Clinton sees diplomats of the future in cargo pants as well as pinstripes

October 26, 2010

CONGO-DEMOCRATIC/

Secretary of State Hillary Clinton has urged Congress to finance a major new U.S. push on overseas development aid, arguing that only by building up a global middle class will the United States increase its own national security.

Clinton, in an article in Foreign Affairs magazine which previews a pending State Department report on diplomacy and development, says it is essential for Congress to keep the money flowing even as the United States grapples with its own financial problems at home.

“The American people must understand that spending taxpayer dollars on diplomacy and development is in their interest,” Clinton wrote, saying it was time to put to rest “old debates on foreign aid.”

“It is time to move beyond the past and to recognize diplomacy and development as national security priorities and smart investments in the United States’ future stability and security,” Clinton said. “These missions can succeed, but only with the necessary congressional leadership and support. Congress must provide the necessary funding now.”

Clinton’s article comes ahead of the expected release of the State Department’s first Quadrennial Diplomacy and Development Review (QDDR), a study launched in July 2009 which aims to set the framework for how U.S. diplomacy and overseas aid efforts will work together in coming years.

As with so many things in Washington, it will essentially be a plea for more money — a sore spot for Clinton, who frequently contrasts the relative ease the Pentagon has in pushing funding requests through with the much tougher sell she must make for diplomatic and development projects.

The total State Department and USAID budget for fiscal year 2011 is $52.8 billion, up about $5 billion from the previous year. The U.S. military budget for the same period is $708 billion, which includes $159 billion to fund U.S. military missions in Iraq, Afghanistan and Pakistan.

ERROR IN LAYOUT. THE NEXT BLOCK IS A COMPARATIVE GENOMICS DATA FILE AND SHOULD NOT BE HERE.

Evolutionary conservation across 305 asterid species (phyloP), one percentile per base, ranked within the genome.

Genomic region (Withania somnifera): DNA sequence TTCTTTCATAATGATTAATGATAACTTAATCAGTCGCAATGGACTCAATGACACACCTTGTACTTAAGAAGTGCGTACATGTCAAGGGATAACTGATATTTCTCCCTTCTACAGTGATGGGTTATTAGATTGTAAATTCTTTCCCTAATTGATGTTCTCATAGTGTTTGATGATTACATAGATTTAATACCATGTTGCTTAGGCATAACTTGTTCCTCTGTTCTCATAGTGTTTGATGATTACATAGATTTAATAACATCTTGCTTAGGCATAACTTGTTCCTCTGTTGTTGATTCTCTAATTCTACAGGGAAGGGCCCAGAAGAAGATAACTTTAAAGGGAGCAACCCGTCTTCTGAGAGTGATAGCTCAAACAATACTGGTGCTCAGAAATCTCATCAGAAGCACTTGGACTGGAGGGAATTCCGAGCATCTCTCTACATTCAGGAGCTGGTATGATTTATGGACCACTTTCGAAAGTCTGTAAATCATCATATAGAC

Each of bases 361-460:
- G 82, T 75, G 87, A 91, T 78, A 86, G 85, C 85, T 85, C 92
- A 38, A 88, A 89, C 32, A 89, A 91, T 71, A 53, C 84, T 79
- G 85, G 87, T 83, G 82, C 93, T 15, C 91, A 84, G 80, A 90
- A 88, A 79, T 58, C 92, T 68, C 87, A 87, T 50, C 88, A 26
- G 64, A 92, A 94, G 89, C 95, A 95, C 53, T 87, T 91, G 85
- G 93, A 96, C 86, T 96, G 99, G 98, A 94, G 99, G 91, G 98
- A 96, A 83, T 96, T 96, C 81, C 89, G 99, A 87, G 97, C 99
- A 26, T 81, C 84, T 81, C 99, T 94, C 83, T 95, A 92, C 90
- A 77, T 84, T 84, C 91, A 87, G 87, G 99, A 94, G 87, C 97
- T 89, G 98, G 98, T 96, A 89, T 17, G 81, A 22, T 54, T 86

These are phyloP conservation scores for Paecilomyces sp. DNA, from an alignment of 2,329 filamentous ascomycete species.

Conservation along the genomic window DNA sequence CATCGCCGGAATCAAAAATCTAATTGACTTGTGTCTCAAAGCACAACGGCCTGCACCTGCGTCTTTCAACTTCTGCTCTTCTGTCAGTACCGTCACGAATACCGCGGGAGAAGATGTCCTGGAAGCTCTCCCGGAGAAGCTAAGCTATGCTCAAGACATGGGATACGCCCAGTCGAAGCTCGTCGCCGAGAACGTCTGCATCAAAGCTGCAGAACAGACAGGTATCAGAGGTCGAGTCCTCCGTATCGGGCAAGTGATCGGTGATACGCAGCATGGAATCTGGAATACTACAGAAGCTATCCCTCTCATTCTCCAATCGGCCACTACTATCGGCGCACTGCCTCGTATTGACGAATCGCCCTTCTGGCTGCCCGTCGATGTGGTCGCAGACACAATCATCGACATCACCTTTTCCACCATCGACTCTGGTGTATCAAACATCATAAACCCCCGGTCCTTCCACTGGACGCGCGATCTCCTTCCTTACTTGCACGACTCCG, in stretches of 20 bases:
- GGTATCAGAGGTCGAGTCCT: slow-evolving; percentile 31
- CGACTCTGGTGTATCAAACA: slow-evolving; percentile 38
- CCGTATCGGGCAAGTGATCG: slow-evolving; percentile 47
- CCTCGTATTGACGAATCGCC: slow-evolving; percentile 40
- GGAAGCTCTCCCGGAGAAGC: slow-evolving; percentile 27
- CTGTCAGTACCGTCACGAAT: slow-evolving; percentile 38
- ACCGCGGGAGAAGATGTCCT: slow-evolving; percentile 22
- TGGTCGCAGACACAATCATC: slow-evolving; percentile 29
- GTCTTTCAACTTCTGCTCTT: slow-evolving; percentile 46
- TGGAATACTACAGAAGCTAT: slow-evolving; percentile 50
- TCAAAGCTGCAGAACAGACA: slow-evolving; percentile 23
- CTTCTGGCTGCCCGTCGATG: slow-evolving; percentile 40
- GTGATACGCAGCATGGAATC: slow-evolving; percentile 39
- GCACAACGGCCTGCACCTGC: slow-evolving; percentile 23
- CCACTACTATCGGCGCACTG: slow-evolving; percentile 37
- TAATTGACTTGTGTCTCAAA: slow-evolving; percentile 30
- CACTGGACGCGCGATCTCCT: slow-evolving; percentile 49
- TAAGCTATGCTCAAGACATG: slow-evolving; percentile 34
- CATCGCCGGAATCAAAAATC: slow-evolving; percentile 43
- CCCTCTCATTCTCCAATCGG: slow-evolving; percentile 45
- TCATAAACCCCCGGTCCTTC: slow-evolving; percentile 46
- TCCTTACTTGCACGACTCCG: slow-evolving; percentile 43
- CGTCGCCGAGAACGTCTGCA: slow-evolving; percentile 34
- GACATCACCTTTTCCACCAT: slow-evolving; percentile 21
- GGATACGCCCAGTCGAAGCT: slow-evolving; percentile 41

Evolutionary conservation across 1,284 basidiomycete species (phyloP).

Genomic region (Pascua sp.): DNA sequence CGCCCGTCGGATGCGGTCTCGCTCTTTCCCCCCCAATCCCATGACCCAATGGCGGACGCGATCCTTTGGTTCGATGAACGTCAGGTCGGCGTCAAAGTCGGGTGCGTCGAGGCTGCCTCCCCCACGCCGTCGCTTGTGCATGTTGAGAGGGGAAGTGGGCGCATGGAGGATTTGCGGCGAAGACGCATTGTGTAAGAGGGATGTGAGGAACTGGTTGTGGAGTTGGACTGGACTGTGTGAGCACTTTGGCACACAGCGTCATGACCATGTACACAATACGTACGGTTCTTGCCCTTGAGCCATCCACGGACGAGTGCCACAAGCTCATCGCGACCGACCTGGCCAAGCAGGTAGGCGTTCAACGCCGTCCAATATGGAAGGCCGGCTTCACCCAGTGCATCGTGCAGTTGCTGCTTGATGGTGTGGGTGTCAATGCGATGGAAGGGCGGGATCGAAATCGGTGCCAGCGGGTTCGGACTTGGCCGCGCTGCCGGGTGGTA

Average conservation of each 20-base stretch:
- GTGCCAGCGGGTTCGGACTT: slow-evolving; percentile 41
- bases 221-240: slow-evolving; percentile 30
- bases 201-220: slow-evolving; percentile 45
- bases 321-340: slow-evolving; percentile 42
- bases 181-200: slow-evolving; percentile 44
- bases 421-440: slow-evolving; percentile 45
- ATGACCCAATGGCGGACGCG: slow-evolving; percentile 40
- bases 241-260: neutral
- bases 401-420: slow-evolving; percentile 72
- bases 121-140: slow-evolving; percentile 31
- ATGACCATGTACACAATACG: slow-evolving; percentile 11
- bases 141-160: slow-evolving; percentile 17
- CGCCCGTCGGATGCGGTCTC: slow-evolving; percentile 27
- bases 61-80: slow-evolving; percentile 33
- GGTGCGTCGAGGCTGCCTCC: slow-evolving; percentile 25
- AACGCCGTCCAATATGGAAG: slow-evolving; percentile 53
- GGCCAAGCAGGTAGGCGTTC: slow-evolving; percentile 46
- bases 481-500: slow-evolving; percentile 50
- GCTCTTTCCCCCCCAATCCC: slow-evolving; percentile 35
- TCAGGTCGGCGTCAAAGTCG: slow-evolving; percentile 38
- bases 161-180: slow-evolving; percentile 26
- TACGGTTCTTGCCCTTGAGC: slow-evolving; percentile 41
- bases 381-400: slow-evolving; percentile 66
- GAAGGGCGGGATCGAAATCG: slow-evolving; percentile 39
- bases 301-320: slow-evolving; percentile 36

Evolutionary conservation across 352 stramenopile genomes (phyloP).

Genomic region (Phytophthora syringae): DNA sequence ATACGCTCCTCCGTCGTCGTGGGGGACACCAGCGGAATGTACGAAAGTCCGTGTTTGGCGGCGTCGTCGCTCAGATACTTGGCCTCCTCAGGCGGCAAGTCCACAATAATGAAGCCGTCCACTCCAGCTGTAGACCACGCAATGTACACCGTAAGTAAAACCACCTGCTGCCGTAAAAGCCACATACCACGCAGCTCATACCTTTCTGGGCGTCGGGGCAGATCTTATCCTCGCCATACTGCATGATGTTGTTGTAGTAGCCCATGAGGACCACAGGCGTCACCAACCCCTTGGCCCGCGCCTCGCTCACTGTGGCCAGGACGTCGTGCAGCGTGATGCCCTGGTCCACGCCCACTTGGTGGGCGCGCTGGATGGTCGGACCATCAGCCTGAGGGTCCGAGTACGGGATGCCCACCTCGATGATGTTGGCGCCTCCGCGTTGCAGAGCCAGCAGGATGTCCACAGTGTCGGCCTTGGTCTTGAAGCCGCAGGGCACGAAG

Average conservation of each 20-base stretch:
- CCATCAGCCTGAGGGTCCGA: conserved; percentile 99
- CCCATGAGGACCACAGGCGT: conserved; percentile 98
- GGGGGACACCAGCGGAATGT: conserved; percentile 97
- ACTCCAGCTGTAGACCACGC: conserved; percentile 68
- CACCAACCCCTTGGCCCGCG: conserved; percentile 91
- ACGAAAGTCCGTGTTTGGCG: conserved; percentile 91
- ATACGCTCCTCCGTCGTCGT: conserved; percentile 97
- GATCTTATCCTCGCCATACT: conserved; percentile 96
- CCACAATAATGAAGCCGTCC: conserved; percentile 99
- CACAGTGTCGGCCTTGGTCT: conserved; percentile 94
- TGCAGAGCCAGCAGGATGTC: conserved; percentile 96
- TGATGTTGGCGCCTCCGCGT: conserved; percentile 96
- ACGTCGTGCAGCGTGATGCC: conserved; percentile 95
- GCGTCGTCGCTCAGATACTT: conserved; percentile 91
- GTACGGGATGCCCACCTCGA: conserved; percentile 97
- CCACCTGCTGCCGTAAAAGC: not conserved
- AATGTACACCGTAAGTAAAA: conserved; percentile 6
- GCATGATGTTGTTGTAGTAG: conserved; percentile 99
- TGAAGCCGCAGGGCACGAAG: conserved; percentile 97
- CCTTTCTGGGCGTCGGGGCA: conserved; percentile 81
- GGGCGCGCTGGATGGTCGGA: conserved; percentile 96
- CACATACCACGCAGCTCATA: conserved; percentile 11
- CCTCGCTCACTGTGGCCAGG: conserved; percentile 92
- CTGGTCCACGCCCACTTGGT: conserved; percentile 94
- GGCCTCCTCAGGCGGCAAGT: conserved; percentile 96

The QDDR will endorse the drive to rebuild the U.S. Agency for International Development (USAID) as a major tool of U.S. foreign policy and envisions a future where U.S. diplomats are “as likely to wear cargo pants as a pinstriped suit,” Clinton writes. The goal will be to harness and organize the range of U.S. diplomatic and development initiatives with the goal of spurring real, grassroots economic growth in some of the world’s poorest and most instable regions.

“Economic growth is the surest route out of poverty, and expanding and strengthening middle classes around the world will be key to creating the just and sustainable international order that lies at the heart of the United States’ national security strategy,” Clinton said.

Clinton emphasized that, in the development game, the United States’ ultimate goal was to “put itself out of business” by building up host countries to take charge of their own projects and futures. Clinton’s article listed a range of projects where the new U.S. development priorities are already being implemented, ranging from the PEPFAR AIDS program and the President’s Malaria Initiative to efforts to help Central American and Caribbean countries develop biofuels resources to lessen their reliance on imported oil from Venezuela — a persistent U.S. critic in the region.

The full QDDR had been expected to be released earlier this Fall, but is now expected in early December. One point of contention, analysts say, has been how closely USAID will be tied to Clinton’s State Department. Her article makes it sound as though the relationship will be very tight.

CORRECTS name of magazine to Foreign Affairs.

PHOTO CREDIT:  REUTERS/pool photo (Clinton jokes with patients and staff of Heal Africa clinic in Goma, Democratic Republic of Congo, on Aug. 11 2009)

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